Purchasing vegetables during shmita


How does one know when the shmita (sabbatical) year occurs? Also, may I buy vegetables from someone, if I have no way of knowing if he or she is observing the mitzva of shmita? – Anonymous



Calculating the shmita year is actually quite simple. Take the Jewish year – for instance, this year is 5768 – and divide that number by seven. If the result is a whole number – in our case, the quotient is 824 - the year is a shmita year.


Please note that the shmita count did not begin with Creation. Shmita was not observed until the Land of Israel was conquered and divided up among the Tribes.


Furthermore, during the Holy Temple era, yovel (the jubilee year) was also observed, and according to Maimonides (Laws of Shmita and Yovel 12), the yovel year is not included in the shmita count.


In any event, since yovel is not observed today, the aforementioned method is currently the simplest way to compute shmita years.


If you normally shop at a greengrocer without a kashrut certificate, there is a chance that you may be purchasing “orlah” fruit (picked from young trees). Also, you should separate “trumot u’maasrot” (tithes) - albeit without a blessing because of “safek” (doubt).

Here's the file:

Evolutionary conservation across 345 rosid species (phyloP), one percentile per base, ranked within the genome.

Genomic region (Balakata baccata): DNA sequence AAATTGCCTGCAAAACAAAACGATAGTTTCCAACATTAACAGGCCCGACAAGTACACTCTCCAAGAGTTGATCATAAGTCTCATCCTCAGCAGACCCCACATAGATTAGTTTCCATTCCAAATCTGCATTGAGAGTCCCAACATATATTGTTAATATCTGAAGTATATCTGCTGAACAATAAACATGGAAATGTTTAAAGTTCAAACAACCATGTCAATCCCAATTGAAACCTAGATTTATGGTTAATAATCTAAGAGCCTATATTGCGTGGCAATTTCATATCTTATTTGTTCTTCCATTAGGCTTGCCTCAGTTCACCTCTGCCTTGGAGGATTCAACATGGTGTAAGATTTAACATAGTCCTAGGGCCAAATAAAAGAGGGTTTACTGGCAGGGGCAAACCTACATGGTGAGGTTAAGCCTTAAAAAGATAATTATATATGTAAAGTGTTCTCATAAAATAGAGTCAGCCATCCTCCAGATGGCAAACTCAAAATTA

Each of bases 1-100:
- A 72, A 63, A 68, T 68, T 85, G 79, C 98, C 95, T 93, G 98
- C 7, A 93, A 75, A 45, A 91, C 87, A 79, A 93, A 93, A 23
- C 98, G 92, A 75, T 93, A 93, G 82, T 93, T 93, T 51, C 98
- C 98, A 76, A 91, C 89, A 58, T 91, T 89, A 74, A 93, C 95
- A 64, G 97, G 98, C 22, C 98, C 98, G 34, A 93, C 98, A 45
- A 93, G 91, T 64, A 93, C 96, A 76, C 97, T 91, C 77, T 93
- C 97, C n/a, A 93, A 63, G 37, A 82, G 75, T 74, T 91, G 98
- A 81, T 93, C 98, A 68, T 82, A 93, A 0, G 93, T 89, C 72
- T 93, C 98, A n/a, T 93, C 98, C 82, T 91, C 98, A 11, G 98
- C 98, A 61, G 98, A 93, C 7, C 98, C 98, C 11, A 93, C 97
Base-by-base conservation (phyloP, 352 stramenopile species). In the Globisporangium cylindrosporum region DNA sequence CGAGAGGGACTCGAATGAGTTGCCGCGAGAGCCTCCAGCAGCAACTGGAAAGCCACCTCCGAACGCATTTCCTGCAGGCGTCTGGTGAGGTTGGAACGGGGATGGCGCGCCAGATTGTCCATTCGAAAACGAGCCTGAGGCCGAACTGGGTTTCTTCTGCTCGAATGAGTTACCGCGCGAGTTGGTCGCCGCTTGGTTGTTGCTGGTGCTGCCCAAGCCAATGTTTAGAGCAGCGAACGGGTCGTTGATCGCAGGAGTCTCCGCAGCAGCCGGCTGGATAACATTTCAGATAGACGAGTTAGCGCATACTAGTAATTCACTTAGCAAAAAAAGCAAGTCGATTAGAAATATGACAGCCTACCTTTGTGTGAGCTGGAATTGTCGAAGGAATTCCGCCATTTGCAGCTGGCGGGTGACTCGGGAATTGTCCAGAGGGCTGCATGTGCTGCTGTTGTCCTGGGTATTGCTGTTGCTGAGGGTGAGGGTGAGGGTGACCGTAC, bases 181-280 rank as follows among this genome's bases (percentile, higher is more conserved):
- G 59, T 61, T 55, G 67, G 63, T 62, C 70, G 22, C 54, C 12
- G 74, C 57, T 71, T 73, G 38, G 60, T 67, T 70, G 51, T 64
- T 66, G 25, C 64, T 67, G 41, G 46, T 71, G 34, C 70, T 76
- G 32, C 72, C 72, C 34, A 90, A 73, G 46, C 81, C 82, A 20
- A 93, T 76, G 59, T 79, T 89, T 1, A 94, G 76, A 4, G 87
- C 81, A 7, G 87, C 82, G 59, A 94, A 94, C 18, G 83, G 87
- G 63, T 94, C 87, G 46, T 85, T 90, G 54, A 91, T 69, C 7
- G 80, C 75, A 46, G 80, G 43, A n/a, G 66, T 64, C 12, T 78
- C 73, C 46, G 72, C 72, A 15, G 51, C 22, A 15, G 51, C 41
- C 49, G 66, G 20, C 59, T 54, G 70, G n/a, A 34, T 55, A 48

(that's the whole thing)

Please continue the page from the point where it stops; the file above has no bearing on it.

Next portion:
Yet, when it comes to shmita, the problem is even more severe. You may be supporting individuals who are working their fields – in violation of the shmita laws. Moreover, according to some opinions, the produce in question may not be consumed.


Thus, you should make sure to purchase only from a store with a kashrut certificate. In theory, the kashrut certificate ensures that the store in question is shmita-compliant as well.


On a related note, an organization called Otzar Ha’aretz has set a dual mission for itself: protecting the future of agriculture in the Land of Israel and also observing shmita properly. This concern markets fruits and vegetables according to all the shmita laws without relying on Palestinian growers.


Please consider supporting this praiseworthy venture by joining Otzar Ha’aretz. For more information, please call the organization at 1-700-709-177 or check out their website:


All the best and have a happy and healthy new year.


(Rabbi Yaron Ben-David)  


פרסום ראשון: 09.27.07, 10:59
 new comment
This will delete your current comment